In this light, the idea that human marriage is meant to show or illustrate Christ and the church, falls apart. The Wedding Supper of the Lamb is still in the future. Christ and the church are not yet married! Is it possible to illustrate something that has not yet occurred or been revealed— something that we cannot figure out by ourselves what it’s going to look like?

Human marriage cannot illustrate the divine— but it can follow the divine picture as far as it has been revealed. What has been revealed in Ephesians 5:21-32 is that Christ has come down from His high position, given Himself for the church, and that He is now preparing her for glory— the glory of being “one flesh” with Himself. And what following that illustration would look like to Paul’s original audience would be husbands coming down from their high position, to raise their wives up from their lowly position to a place of glorious unity.  A place where it would actually become possible for husbands and wives to be best friends.


Some might now be thinking, “But what about biblical typology?  Maybe marriage isn’t an ‘illustration’ of Christ and the church, but surely marriage is a type of Christ’s relationship with the church?”

Typology is a concept mentioned several times in the New Testament. According to the online Holman Bible Dictionary:

“Typology involves a correspondence, usually in one particular matter between a person, event, or thing in the Old Testament with a person, event, or thing, in the New Testament. All elements except this one may be quite different, but the one element selected for comparison has a genuine similarity in the two different historical contexts. . . Typology, a comparison stressing one point of similarity, helps us see the New Testament person, event, or institution as the fulfillment of that which was only hinted at in the Old Testament.”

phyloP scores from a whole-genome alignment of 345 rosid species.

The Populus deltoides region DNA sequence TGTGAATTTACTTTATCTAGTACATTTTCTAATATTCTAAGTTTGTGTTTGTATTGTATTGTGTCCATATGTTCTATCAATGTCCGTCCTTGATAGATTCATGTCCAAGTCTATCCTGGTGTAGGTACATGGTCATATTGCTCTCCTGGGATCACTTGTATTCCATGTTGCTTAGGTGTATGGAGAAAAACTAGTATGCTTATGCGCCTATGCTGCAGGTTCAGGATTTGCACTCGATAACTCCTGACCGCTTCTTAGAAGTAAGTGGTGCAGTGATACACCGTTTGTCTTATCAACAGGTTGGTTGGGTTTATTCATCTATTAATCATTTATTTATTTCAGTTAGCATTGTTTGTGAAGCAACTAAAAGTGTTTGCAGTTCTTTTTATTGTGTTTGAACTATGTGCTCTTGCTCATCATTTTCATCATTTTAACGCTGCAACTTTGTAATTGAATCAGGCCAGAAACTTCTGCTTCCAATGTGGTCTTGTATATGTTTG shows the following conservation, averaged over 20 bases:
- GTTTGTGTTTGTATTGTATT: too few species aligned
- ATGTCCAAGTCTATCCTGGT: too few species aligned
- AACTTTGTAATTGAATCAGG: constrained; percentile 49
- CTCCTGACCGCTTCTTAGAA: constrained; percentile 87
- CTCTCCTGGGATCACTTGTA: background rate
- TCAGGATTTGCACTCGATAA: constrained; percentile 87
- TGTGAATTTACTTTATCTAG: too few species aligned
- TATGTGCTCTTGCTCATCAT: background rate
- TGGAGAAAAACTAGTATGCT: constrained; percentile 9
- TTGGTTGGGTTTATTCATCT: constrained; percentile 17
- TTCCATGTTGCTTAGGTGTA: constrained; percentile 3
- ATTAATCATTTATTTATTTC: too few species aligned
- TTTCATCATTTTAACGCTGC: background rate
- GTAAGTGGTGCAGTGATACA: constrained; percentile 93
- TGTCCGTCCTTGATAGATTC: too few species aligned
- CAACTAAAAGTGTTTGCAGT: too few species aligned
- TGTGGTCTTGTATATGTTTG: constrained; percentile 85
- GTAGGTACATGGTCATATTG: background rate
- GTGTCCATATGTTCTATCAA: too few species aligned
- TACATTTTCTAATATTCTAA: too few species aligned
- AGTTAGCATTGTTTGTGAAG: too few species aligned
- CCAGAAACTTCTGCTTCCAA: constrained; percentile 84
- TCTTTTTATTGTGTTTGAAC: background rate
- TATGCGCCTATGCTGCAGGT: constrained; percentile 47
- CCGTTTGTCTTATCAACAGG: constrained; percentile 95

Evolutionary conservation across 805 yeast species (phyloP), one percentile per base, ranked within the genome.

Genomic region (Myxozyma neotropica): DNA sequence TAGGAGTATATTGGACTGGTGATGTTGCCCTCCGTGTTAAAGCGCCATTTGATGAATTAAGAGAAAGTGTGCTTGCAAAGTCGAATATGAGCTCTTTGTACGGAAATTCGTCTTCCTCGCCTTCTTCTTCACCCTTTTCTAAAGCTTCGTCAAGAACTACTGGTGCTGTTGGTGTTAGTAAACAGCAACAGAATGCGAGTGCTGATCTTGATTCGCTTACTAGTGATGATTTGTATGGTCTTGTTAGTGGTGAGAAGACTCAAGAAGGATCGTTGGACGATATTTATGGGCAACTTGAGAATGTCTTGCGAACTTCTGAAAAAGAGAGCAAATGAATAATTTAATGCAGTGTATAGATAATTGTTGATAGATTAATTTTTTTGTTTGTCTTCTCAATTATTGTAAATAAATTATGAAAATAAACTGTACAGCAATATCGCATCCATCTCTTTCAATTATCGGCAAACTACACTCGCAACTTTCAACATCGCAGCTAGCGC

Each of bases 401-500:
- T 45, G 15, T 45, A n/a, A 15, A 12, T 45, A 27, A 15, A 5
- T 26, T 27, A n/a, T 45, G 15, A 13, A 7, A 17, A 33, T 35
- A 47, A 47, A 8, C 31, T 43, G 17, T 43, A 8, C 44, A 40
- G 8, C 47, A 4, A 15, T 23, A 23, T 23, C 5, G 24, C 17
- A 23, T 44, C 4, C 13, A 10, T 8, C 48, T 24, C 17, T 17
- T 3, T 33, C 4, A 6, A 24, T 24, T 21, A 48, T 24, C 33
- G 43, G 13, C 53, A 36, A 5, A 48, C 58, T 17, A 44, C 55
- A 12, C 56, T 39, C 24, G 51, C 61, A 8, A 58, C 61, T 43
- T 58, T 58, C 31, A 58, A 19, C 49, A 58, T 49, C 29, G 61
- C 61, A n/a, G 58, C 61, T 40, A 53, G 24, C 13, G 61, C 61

As Holman states, when the word “type is used in the New Testament, it refers to one element of something in the Old Testament being a pattern for something in the New. Adam is a “type” of Christ— but only in the sense that Adam was the one man through whom the curse of sin came, and Christ is the one Man through whom the gift of salvation came. But Adam is not like Christ in other respects— in fact, it is the “not like” comparisons that are emphasized in Romans 5:14-16.

The New Testament does not actually call any of its own introduced concepts (such as Paul’s concept of New Covenant Christian marriage) “types” of anything else. However, in spite of this, perhaps there is some justification in seeing typology in Christian marriage— for in verse 32 Paul does seem to use it as a pattern that hints at something else which will be the fulfillment. However, if marriage is a type, the hint will not be like the fulfillment in every respect, but in one, limited respect only. And the text itself will show us what is.

The marriage relationship is not like Christ’s relationship with the church in every sense. And the sense that is given by the text is not authority and subordination, but oneness. Marriage typifies Christ and the church because both relationships become “one flesh” relationships. In other respects, marriage is not like Christ’s relationship with the church. Marriage is not like Christ redeeming from sin and the church being redeemed, or like the church worshiping and Christ receiving worship. I have heard husbands say they believed it was their job to cleanse their wives and present them before God as Christ does the church! But that is not the point of similarity given in the possible typology here.